The MISSION of the New York City Police Department is to enhance the quality of life in our City by working in partnership with the community and in accordance with constitutional rights to enforce the laws, preserve the peace, reduce fear, and provide for a safe environment.

Right now, the NYPD is failing its mission. READ MORE

Life and Action

Call for Submissions! Write about Resistance!

This Chanukah, ZEEK will run an intergenerational series celebrating resistance and the future of the Jewish left in the United States.

Send original pitches, personal essays, reported articles, chatty opinion pieces, feature stories, and creative nonfiction to, with “RESISTANCE” in the subject line. Deadline for pitches is November 26.

News and Politics

The Other Great American Divide: Pushing Economic Justice Forward

Midway through the day of the Morning After, it’s sinking in that next year in the United States of America, there will much more red from sea to shining sea.

Instead of focusing on how the current divide between right and left (or right and middle, etc.), it’s worth appreciating how the Other Great Divide played out in the polls: the economic divide. And, just as important, to recalibrate and re-energize. With the gulf between rich and poor greater than it has been since 1929, the most basic of economic justice measures found its way onto ballots in the form of the minimum wage.

News and Politics

The Slingshot Guide Turns 10: Questions for Will Schneider

Earlier this week, the Slingshot Fund released its annual Slingshot Guide, a “resource for Jewish innovation.” We reached out to Will Schneider, executive director of Slingshot, to talk about how the Jewish innovation arena has evolved in the 10 years since Slingshot began creating its guides — and where we still need to see change, especially when it comes to philanthropy and engaging Jews in social justice.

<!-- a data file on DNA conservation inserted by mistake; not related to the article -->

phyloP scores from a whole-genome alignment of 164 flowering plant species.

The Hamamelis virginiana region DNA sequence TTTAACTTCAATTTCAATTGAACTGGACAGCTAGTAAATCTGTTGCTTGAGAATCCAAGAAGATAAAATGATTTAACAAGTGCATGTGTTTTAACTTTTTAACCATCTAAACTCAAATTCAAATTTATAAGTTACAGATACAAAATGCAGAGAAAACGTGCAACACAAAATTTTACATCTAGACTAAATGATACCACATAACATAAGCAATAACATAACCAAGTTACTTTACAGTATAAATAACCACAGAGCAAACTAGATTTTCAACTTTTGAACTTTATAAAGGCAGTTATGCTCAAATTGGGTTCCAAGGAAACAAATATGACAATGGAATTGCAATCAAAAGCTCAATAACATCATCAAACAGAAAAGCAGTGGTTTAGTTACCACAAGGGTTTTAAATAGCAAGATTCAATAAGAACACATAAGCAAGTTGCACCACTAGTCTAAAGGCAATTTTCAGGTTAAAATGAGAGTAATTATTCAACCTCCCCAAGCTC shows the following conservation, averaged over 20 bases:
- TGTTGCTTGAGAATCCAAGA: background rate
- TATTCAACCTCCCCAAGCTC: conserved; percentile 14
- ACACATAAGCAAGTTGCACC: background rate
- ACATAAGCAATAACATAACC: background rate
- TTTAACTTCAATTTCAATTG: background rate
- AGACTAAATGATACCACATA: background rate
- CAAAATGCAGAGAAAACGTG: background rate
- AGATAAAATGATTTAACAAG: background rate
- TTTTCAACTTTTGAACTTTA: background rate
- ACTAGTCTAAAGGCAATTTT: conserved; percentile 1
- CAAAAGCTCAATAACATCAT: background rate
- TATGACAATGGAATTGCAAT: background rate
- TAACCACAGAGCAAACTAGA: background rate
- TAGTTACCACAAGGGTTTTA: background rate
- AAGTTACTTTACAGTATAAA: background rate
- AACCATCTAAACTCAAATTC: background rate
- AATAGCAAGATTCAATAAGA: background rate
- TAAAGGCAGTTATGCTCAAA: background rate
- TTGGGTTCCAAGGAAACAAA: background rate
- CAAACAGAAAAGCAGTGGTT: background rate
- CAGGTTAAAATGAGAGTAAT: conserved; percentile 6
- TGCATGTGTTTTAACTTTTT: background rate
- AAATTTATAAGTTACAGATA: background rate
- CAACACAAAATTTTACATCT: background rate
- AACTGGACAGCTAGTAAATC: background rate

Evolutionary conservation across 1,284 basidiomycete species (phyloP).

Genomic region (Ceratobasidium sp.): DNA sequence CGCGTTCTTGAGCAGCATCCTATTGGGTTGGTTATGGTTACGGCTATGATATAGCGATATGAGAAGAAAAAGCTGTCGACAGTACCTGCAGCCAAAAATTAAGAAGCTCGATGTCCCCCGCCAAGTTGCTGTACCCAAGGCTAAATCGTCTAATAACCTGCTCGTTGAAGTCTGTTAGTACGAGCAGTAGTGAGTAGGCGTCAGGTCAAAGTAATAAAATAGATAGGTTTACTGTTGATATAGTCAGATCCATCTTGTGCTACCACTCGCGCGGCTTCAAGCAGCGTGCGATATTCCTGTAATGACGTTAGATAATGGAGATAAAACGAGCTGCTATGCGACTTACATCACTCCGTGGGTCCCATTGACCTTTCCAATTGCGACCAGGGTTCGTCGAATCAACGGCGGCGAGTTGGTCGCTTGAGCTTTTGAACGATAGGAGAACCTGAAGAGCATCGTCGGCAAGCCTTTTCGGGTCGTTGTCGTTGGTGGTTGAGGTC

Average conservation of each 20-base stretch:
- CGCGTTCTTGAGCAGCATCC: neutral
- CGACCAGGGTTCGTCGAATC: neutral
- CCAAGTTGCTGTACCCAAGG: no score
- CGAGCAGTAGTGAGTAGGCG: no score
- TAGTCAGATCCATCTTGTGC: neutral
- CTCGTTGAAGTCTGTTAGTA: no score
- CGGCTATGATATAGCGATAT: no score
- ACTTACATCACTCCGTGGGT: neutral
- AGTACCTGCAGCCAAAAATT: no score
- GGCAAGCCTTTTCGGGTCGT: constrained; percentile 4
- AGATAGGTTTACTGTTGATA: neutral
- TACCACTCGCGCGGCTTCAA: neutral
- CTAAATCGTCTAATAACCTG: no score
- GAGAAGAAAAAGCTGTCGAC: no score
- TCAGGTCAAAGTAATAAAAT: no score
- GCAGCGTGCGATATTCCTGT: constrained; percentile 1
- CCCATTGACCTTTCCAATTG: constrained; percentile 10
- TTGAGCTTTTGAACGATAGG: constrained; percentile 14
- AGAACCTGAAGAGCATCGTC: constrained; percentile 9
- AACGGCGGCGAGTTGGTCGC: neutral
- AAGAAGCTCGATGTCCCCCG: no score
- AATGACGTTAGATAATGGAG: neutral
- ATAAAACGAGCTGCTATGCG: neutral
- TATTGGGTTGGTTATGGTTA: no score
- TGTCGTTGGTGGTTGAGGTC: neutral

Faith and Practice

The Jewish Ecosphere Springs Forward: Social Justice & Innovation in the Expanding Universe of “JOFEE”

The JOFEE Dialogues with Nigel Savage, Jon Marker, Nili Simhai, Seth Cohen, Lisa Farber Miller & Jakir Manela

One night this week — before spring arrived! — a statistic kept popping up in my Twitter feed: “Americans spend 90% of their time indoors.” Disturbing, right? As it turns out, the architect Marc Kushner had mentioned this disturbing fact during his TED2014 talk about how design and space impact our culture, communities and lives, deeply. Although he was talking about architecture, I was struck by the amount of time Americans spend outdoors — or don’t. Could it really be so little? The EPA thinks so. READ MORE

News and Politics

The State of the Union: A Progressive Jewish Take: A Q & A with Abby Levine

This year’s State of the Union wasn’t a game-changer, with mainly expected positions on a checklist of issues, punctuated by a few standout, super-tweetable lines: “Give America a raise” and “Time to do away with workplace policies that belong in a ‘Mad Men’ episode.” On the other hand, I couldn’t help but be pleased by a few flourishes, like hearing the shutdown condemned in the first two minutes, and a clear dig in the president’s call for Washington to “focus on creating jobs, not crises.” I reached out to Abby Levine of the Jewish Social Justice Roundtable for her take, as someone who works everyday with American Jews to leverage their social justice efforts.